• Mc Slaggart

    “In practice Allister’s political base value has been much more about enforcement of the law than religious conviction”

    Funny I thought it was about protesting on the issue of Flags and …..

  • Joe_Hoggs

    BBC named him MLA of the year for the following and there is no way Ann’s bill was so easy to push through:

    Mr Allister was singled out for his articulate speeches, his ability to dissect an issue, his wit and success in getting a controversial piece of legislation on special advisors passed against the odds.

  • Mick Fealty

    Ken. Is there question there? If you want an answer to the rhetoric it’s up to you? If you think it’s nonsense say so? If you think it’s wrong or whatever, it’s cool with me. But rhetorical questions are not meant to be answered.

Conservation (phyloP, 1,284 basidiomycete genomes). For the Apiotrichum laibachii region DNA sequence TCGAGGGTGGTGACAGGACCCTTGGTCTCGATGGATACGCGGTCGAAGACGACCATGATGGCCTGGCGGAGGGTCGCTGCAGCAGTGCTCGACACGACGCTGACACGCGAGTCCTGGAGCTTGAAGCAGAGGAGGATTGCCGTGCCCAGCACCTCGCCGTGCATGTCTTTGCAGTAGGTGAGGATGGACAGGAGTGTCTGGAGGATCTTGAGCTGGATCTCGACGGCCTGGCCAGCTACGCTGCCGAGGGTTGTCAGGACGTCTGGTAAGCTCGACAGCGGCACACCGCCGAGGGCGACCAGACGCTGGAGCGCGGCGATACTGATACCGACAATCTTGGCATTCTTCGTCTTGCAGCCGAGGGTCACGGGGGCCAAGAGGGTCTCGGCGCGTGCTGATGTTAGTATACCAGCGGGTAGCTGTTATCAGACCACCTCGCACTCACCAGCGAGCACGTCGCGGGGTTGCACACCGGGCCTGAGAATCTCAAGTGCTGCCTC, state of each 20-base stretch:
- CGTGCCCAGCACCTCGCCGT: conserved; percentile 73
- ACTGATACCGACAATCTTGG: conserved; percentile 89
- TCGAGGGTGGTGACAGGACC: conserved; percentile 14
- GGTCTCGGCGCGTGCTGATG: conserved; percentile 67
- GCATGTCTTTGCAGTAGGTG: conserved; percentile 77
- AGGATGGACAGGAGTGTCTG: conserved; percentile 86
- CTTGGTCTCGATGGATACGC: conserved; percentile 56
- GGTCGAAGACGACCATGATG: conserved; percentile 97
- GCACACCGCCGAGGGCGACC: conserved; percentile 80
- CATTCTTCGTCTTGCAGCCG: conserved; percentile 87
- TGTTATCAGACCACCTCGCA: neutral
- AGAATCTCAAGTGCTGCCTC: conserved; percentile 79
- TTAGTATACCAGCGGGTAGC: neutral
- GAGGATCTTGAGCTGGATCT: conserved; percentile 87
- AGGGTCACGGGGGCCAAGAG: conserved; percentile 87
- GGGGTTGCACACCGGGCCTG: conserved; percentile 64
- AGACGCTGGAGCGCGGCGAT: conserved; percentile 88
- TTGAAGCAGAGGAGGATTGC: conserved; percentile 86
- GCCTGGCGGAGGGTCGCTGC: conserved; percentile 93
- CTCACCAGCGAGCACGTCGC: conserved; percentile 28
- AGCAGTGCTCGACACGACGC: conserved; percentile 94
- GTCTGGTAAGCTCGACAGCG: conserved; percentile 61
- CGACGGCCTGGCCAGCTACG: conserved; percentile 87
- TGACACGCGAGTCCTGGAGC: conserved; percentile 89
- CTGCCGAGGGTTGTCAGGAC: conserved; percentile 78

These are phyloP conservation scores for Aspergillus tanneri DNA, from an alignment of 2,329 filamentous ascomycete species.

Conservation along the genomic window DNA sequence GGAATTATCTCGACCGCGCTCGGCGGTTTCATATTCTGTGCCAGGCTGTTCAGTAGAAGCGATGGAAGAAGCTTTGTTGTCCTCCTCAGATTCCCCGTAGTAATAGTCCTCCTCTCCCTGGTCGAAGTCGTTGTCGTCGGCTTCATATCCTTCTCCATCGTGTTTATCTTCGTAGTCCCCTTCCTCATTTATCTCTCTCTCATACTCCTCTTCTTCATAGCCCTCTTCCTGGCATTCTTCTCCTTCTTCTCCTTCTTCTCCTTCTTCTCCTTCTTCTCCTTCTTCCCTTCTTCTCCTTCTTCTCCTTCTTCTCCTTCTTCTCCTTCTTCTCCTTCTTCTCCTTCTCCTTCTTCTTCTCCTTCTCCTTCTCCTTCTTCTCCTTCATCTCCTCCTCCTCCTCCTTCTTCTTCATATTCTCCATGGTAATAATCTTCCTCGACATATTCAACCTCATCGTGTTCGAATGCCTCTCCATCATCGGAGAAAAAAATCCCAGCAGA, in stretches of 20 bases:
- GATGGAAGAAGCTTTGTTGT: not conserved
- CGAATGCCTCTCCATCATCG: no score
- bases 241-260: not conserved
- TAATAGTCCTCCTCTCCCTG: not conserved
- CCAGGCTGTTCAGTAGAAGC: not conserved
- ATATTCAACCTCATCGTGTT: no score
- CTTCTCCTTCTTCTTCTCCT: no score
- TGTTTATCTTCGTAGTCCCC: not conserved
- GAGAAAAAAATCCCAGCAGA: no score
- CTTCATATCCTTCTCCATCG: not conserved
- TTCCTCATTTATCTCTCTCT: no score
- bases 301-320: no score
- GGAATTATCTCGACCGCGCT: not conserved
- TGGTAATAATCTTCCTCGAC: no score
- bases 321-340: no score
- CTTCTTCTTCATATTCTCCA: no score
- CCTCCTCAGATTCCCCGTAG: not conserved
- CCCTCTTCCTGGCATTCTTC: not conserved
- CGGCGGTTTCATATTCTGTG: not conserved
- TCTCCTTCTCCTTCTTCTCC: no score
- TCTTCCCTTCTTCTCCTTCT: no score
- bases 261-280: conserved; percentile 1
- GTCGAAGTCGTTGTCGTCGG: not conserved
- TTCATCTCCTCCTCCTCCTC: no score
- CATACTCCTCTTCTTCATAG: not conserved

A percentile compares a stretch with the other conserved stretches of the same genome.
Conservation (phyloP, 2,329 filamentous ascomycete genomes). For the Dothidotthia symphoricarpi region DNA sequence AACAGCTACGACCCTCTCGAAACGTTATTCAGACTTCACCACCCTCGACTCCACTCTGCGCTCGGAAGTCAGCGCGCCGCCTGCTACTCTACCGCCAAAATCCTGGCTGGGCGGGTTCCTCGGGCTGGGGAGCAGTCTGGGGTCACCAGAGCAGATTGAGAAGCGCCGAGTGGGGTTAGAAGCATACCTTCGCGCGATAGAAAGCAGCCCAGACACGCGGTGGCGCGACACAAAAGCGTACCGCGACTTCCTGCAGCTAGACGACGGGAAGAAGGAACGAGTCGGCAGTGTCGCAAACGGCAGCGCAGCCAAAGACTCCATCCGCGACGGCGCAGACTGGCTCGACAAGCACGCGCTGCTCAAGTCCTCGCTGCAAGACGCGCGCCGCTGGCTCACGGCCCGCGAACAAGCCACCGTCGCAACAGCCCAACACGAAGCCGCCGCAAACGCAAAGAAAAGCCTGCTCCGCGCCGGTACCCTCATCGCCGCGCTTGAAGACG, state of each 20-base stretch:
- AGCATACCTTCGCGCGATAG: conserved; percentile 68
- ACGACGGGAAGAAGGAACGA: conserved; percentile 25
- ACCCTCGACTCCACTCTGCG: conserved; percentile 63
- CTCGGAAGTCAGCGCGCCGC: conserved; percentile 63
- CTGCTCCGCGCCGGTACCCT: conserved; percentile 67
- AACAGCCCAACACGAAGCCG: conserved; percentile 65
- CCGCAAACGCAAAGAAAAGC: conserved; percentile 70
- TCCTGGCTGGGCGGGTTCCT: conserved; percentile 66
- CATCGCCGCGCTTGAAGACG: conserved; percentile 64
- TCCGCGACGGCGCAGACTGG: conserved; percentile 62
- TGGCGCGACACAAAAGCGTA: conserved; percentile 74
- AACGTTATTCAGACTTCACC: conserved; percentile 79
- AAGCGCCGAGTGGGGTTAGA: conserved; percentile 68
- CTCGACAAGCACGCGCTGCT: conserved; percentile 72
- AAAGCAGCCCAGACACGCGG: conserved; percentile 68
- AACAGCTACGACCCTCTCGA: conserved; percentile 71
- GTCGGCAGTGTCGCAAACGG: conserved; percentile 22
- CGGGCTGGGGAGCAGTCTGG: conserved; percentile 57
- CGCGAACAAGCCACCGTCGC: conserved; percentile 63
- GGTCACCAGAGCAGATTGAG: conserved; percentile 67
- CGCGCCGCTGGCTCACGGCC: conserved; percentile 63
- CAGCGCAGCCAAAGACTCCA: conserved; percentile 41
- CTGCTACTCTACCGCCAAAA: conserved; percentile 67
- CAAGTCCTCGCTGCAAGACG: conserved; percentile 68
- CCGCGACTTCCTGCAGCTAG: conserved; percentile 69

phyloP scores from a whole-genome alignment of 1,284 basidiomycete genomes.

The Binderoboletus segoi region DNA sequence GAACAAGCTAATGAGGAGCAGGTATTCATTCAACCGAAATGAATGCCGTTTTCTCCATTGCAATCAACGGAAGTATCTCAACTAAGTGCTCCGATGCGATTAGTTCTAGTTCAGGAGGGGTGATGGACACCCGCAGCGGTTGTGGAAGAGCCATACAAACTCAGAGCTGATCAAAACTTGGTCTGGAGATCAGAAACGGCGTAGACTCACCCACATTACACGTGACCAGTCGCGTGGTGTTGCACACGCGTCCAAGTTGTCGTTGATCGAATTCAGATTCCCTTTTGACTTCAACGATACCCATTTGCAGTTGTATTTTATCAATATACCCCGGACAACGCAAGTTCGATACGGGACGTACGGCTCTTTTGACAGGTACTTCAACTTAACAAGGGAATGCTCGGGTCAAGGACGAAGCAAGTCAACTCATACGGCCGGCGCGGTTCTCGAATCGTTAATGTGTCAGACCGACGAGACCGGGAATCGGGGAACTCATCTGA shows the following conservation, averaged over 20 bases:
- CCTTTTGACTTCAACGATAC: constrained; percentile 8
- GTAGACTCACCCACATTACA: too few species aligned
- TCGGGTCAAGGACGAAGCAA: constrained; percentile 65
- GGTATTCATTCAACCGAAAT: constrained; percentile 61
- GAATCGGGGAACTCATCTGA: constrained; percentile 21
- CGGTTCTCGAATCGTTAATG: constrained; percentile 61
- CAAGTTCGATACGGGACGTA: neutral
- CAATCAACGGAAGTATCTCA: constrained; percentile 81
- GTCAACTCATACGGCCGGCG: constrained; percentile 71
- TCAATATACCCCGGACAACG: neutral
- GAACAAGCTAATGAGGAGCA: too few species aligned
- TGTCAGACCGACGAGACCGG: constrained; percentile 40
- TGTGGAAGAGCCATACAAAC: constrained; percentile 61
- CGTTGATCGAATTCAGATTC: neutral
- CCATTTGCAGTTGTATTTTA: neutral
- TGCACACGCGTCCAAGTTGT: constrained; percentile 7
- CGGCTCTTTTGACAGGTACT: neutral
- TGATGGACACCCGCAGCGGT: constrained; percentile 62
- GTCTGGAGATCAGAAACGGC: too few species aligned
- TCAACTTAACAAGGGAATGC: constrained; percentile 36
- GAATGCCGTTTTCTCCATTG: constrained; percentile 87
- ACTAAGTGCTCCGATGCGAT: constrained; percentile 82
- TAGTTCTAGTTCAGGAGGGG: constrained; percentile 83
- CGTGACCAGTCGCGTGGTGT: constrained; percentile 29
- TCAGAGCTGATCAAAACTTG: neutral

I will happily expand though..

    This dismissal of unionists for bigotry when we have a whole class of people who have taken the soldierly view that their opponents were little more than ‘bags of meat’ strikes me as being odd in the extreme…

    His intervention with Martina over her use of fairness doctrine by asking her did she think carrying a bomb into a building was fair to her victims, was slightly told curling, but since it was contextual with the conversation, also quite effective.

    There is no way of changing the way things are without challenging the current narrative framework which is largely set up to protect Sinn Fein from the consequences of past actions it has supported and condoned.

    Even the toughest Shinner must concede it was good politics.

  • Politico68

    Morph,